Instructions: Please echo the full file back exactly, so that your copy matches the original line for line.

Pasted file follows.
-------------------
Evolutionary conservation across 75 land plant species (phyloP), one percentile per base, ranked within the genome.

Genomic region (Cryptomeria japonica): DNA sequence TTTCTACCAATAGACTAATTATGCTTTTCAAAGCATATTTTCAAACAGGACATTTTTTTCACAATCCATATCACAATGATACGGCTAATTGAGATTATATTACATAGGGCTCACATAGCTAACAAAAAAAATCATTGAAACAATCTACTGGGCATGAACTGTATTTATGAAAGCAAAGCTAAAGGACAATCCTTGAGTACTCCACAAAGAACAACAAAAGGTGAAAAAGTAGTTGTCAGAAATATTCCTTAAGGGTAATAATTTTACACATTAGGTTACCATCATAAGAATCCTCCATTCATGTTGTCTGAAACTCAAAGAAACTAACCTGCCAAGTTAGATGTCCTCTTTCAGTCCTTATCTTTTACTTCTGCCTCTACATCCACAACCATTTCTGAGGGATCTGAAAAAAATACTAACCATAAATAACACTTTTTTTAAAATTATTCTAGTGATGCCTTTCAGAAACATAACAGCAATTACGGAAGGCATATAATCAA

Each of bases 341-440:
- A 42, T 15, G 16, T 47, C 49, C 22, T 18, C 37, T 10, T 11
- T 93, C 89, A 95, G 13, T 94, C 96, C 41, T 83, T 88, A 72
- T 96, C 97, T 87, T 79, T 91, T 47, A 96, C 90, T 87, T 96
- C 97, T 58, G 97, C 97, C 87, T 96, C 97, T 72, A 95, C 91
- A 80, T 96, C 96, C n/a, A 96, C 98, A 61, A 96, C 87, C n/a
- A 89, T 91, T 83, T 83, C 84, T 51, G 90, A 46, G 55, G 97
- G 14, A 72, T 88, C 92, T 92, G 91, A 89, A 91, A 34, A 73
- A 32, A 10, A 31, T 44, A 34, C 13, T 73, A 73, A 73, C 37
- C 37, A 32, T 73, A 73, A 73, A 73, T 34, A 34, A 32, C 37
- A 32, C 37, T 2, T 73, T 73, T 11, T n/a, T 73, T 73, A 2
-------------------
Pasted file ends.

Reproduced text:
Evolutionary conservation across 75 land plant species (phyloP), one percentile per base, ranked within the genome.

Genomic region (Cryptomeria japonica): DNA sequence TTTCTACCAATAGACTAATTATGCTTTTCAAAGCATATTTTCAAACAGGACATTTTTTTCACAATCCATATCACAATGATACGGCTAATTGAGATTATATTACATAGGGCTCACATAGCTAACAAAAAAAATCATTGAAACAATCTACTGGGCATGAACTGTATTTATGAAAGCAAAGCTAAAGGACAATCCTTGAGTACTCCACAAAGAACAACAAAAGGTGAAAAAGTAGTTGTCAGAAATATTCCTTAAGGGTAATAATTTTACACATTAGGTTACCATCATAAGAATCCTCCATTCATGTTGTCTGAAACTCAAAGAAACTAACCTGCCAAGTTAGATGTCCTCTTTCAGTCCTTATCTTTTACTTCTGCCTCTACATCCACAACCATTTCTGAGGGATCTGAAAAAAATACTAACCATAAATAACACTTTTTTTAAAATTATTCTAGTGATGCCTTTCAGAAACATAACAGCAATTACGGAAGGCATATAATCAA

Each of bases 341-440:
- A 42, T 15, G 16, T 47, C 49, C 22, T 18, C 37, T 10, T 11
- T 93, C 89, A 95, G 13, T 94, C 96, C 41, T 83, T 88, A 72
- T 96, C 97, T 87, T 79, T 91, T 47, A 96, C 90, T 87, T 96
- C 97, T 58, G 97, C 97, C 87, T 96, C 97, T 72, A 95, C 91
- A 80, T 96, C 96, C n/a, A 96, C 98, A 61, A 96, C 87, C n/a
- A 89, T 91, T 83, T 83, C 84, T 51, G 90, A 46, G 55, G 97
- G 14, A 72, T 88, C 92, T 92, G 91, A 89, A 91, A 34, A 73
- A 32, A 10, A 31, T 44, A 34, C 13, T 73, A 73, A 73, C 37
- C 37, A 32, T 73, A 73, A 73, A 73, T 34, A 34, A 32, C 37
- A 32, C 37, T 2, T 73, T 73, T 11, T n/a, T 73, T 73, A 2